GJOA HAVEN, Nunavut – A tiny dot of fuschia bobs livid against the deep blue Arctic sea at a GPS point known only to selected researchers and the few local hunters who guard it.
Anchored somewhere in Wilmot and Crampton Bay off Queen Maud Gulf, the buoy could not be more remote. Even the Inuit seem uncertain about what to call the islands — mere rock-strewn smudges of sand — that dot these waters.
That is about to change.
The buoy marks where, 10 metres down, Sir John Franklin’s flagship the Erebus rests on the bottom, heaving up and down in the undersea swells as if breathing. Its lonely moorage will soon be home to one of the largest and most complex archeological excavations Canada has ever mounted.
Now, six archeologists camp out on a beach near the site. They dive from a small inflatable boat, subject to the vagaries of wind and wave.
By this time next year, a dedicated research vessel big enough to sleep 14 will be moored here. Alongside will be a barge, loaded with everything from artifact-cleaning tables to a hyperbaric chamber for divers if they get into trouble.
Vacuum dredges will suck sediment topside where workers will search it for anything from buttons to musket balls. A hydraulic crane will lift heavy items. Multibeam sonar will scan the site.
Divers, wearing suits trailing air hoses and communication lines and warmed by hot water pumped from the surface, will spend hours combing the wreck.
“I’ve never seen a case where shipwrecks have so much to contribute to a story,” says Marc-Andre Bernier, head of Parks Canada’s underwater archeology team.
The Franklin Expedition is one of the great legends of Arctic exploration.
The Erebus and its sister ship the Terror — which lies in deeper water just to the north in King William Island’s Terror Bay — set out from England in 1845 with 129 men to search for the Northwest Passage. They never returned.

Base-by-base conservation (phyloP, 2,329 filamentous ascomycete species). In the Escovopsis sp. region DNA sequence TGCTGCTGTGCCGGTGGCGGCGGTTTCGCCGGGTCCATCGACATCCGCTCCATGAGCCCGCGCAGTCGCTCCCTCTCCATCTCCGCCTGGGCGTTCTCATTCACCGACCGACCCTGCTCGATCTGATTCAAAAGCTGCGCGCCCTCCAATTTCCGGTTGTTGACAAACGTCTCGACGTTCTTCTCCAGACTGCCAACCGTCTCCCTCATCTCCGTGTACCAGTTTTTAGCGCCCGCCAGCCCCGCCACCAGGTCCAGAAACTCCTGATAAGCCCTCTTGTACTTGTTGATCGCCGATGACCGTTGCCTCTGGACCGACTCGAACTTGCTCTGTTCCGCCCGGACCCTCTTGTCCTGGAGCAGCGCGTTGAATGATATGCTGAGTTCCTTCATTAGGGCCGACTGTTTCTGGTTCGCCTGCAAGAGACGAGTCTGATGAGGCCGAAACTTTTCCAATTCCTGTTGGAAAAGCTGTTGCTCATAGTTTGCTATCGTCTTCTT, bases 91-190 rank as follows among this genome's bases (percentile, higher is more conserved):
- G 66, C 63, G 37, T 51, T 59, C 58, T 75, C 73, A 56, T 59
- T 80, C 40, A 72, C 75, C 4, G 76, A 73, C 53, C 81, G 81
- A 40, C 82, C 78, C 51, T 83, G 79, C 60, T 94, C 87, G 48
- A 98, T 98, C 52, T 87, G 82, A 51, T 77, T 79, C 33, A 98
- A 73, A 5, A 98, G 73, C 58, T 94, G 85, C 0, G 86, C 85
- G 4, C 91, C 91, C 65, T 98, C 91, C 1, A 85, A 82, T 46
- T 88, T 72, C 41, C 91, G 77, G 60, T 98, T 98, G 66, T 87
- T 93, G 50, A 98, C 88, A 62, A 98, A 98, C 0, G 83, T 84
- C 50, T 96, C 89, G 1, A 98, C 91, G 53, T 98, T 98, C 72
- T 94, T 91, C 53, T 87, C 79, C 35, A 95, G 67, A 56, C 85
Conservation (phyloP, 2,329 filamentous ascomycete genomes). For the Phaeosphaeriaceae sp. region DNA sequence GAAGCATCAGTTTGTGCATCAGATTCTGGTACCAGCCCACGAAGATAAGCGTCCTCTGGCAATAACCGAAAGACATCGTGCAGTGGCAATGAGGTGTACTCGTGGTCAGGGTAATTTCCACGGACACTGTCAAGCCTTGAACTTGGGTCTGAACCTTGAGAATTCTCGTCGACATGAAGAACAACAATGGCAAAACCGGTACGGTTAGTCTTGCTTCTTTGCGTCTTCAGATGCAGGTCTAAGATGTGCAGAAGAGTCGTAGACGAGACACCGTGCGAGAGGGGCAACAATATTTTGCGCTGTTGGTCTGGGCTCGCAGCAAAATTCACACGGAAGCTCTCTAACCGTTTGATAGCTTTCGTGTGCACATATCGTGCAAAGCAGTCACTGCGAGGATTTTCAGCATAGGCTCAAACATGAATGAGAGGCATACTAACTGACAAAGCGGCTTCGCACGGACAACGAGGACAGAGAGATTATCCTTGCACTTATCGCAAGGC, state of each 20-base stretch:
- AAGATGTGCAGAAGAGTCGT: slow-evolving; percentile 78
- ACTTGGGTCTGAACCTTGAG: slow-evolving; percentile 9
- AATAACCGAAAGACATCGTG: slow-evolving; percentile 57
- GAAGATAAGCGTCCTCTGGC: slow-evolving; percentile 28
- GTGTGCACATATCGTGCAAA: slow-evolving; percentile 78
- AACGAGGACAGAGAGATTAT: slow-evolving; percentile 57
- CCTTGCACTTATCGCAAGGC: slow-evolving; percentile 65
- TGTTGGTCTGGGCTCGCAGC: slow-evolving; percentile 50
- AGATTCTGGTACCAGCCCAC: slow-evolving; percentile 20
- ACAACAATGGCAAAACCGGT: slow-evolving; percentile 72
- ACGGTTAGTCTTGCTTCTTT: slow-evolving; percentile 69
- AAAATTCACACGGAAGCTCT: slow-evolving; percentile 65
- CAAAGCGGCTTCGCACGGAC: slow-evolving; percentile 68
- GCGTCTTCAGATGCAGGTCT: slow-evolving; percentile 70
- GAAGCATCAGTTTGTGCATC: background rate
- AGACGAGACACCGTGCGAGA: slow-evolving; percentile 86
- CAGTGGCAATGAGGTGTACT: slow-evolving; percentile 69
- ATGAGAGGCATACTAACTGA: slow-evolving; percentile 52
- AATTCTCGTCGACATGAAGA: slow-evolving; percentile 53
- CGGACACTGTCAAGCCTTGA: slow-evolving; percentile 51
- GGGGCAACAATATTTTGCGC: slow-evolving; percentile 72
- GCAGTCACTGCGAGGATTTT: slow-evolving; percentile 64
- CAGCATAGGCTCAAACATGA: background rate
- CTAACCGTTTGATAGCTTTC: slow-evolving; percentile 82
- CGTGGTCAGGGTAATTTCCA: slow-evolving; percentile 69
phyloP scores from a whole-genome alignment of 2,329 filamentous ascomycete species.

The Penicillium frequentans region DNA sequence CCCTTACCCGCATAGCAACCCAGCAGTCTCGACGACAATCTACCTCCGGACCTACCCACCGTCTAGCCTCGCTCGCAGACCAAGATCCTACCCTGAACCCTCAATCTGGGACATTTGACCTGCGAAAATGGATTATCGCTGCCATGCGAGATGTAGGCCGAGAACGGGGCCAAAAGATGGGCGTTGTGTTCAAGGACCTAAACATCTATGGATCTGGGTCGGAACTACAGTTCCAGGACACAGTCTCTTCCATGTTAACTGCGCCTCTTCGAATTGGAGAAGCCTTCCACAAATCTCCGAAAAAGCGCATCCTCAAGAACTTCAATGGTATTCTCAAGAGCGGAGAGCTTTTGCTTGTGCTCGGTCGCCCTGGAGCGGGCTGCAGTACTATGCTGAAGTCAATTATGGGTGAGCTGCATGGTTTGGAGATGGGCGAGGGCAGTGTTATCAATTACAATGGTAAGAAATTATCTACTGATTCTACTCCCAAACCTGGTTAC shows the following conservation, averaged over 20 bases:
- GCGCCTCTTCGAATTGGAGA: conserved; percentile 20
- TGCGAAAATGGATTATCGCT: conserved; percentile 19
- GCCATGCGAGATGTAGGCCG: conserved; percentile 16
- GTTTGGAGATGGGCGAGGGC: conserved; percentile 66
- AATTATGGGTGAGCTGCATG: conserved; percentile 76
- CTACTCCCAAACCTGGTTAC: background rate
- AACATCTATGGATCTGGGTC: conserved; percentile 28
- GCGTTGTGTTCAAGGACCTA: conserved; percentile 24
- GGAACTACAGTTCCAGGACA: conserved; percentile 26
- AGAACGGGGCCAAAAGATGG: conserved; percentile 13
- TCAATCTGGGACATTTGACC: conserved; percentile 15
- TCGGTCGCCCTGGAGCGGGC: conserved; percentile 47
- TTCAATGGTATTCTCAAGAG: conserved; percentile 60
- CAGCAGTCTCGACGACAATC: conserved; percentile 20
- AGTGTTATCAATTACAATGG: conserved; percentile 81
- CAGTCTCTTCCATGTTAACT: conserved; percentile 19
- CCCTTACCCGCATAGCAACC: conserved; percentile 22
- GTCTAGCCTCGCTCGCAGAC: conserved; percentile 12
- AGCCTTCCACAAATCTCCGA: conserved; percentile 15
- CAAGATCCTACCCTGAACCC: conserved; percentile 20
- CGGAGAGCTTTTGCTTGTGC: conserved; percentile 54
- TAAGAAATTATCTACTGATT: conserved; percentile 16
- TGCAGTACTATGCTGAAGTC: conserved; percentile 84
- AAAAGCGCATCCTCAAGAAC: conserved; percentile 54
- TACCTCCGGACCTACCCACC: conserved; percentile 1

A message found in 1859 by a search vessel said both ships were trapped in ice in late 1846 and remained so for about 18 months. It added that in April 1848, 105 survivors headed out on foot. None survived.
More than 30 expeditions have since tried to find them. A few artifacts, graves and horrible tales of cannibalism is all they had to show.
In 2008, Parks Canada joined the effort.
Using a blend of Inuit oral history and systematic, high-tech surveys, the Erebus was found in 2014 to excited headlines around the world. Since then, Parks Canada has been working to understand what’s down there — and what light it could shed on a story that has become part of Canadian lore.
“The degree of preservation is astonishing,” says Charles Dagneau, one of the archeologists. “Typically, we deal with shipwrecks that are collapsed, split open, covered with sediment. This is a 3D structure so well preserved that you can actually see furniture in place.”
The helm remains in position. The latrines are still in place. The cook’s galley is there, complete with stove. So is the steam engine, one of the earliest outfitted for a ship.
The Erebus sailed with a 3,000-volume library, equipment to print a ship’s newspaper and materials to stage amateur theatricals. It held a Daguerreotype camera — capturing, maybe, images from the voyage.
The wreck is expected to offer compelling insight into the lives of both officers and rank-and-file seamen.
“There is, for example, a seaman’s chest,” says Dagneau. “They would sit on it, eat on it, but they would also store their personal belongings (in it). One of them is right next to the forward ladderway. We’re going to look at excavating it and retrieving its content.”
Ice has crushed the deck atop Franklin’s cabin, but the contents should remain.
“We’re hoping to find many things here — personal artifacts that relate to individuals, but also records, documents saying what happened to the expedition after the abandonment of the vessel and why these vessels were abandoned and where they were abandoned.”
These will not be anonymous artifacts.
The names of the ship’s crew are known. Government of Nunavut archeologist Doug Stenton has already developed a DNA database of 19 of them and the divers sense their presence.
A belt plate has been linked to Daniel Bryant, sergeant of the Royal Marines.
A boot has surfaced, well-made and decorated with seal fur. Traces of skin inside retain enough DNA to be identified.
“That artifact in particular was, for me, wonderful,” Dagneau says. “I felt like I was excavating the wardrobe of one of the officers on board.”
Where objects are found could also shed light on interactions with Inuit. A pile of unrelated objects found together may suggest hunters were scavenging useful items before the Erebus sank.